After much anticipation, Docker is delivering on the promise of plug-ins for networking and storage. The new frameworks enable 3rd parties to extend Docker containers with features beyond the “batteries included” defaults. Initially released as experimental previews with Docker 1.7, the capabilities are maturing quickly with Docker 1.8. These developments are exciting to us at Datawise.io (now Diamanti) because they enable innovations to improve the performance and production readiness of containers deployed as densely packed, interconnected services across a cluster of hosts.
Docker provides several different networking options. Port-mapping and links are the typical defaults, relying on the docker0 bridge and iptables rules to forward packets between each host, its containers, and the outside world. Virtual network overlays (such as those based on VXLAN) are also starting to emerge, although the overheads of doing packet encapsulation entirely in software often exhibits significant performance overheads. The introduction of libnetwork enables new possibilities. It makes networks first class entities in Docker and gives users the freedom to select different backend implementations that best suit their preferences and environments. The API is very clean and provides a flexible networking model based on networks, endpoints, and sandboxes to isolate the different endpoints (see here for details). Early implementations are encouraging, starting to demonstrate simplified management, interoperability with external network services, and improved performance.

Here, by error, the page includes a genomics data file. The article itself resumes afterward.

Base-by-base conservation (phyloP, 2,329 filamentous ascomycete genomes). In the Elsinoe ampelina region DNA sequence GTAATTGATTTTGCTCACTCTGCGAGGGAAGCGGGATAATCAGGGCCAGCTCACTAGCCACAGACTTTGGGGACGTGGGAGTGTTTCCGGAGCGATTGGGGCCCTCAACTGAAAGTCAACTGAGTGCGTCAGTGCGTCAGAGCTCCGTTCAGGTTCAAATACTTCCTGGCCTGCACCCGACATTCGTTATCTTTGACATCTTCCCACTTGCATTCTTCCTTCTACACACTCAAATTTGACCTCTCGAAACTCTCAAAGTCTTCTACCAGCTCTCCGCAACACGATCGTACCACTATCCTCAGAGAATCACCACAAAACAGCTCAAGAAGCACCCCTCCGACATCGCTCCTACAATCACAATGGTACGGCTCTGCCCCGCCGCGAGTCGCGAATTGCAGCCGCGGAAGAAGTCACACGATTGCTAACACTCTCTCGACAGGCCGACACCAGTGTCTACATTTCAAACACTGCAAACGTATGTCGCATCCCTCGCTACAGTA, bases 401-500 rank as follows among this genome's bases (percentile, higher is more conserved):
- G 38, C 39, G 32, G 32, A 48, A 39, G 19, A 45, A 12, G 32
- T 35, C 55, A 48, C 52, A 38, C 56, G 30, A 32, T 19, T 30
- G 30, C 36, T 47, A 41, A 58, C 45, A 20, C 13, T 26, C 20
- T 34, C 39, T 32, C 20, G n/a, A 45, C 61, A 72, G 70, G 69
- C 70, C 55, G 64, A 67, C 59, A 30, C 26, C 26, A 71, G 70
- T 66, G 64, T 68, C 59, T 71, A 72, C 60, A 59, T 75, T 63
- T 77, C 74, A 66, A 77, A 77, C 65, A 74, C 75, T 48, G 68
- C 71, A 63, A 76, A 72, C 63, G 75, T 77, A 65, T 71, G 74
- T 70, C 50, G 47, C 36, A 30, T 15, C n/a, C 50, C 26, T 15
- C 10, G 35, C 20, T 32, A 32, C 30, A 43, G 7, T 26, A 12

On the storage side, Docker has provided several useful features for managing data. In the simplest use cases, directories and files on a host can be mounted as volumes into a container. In other scenarios, “data volume containers” can be created where the volumes and data from one container can be shared and mounted into other containers using the “volumes-from” option. The volumes created, however, remain tied to individual hosts and require periodic housekeeping to clean-up after they’re no longer being used, or custom scripts to copy/backup data between hosts.
The volume plug-ins framework enables Docker environments to integrate with external, 3rd party storage providers. Like the networking extensions, the API is well designed and centered around a “volume-driver” to specify which external system to use, and a “volume-name” to identify what volume to mount. The volume-provider specified takes responsibility for creating, deleting, mounting, and unmounting volumes as requested by the user (see https://docs.docker.com/extend/plugins_volume/ for details). More interestingly, the external volume-providers can start to implement additional storage services such as replication, migrating volumes between hosts, or taking periodic snapshots.
Overall, these new interfaces provide the flexibility needed to advance multi-host networking and storage capabilities for Docker, and it is exciting to see the rapid progress by the ecosystem.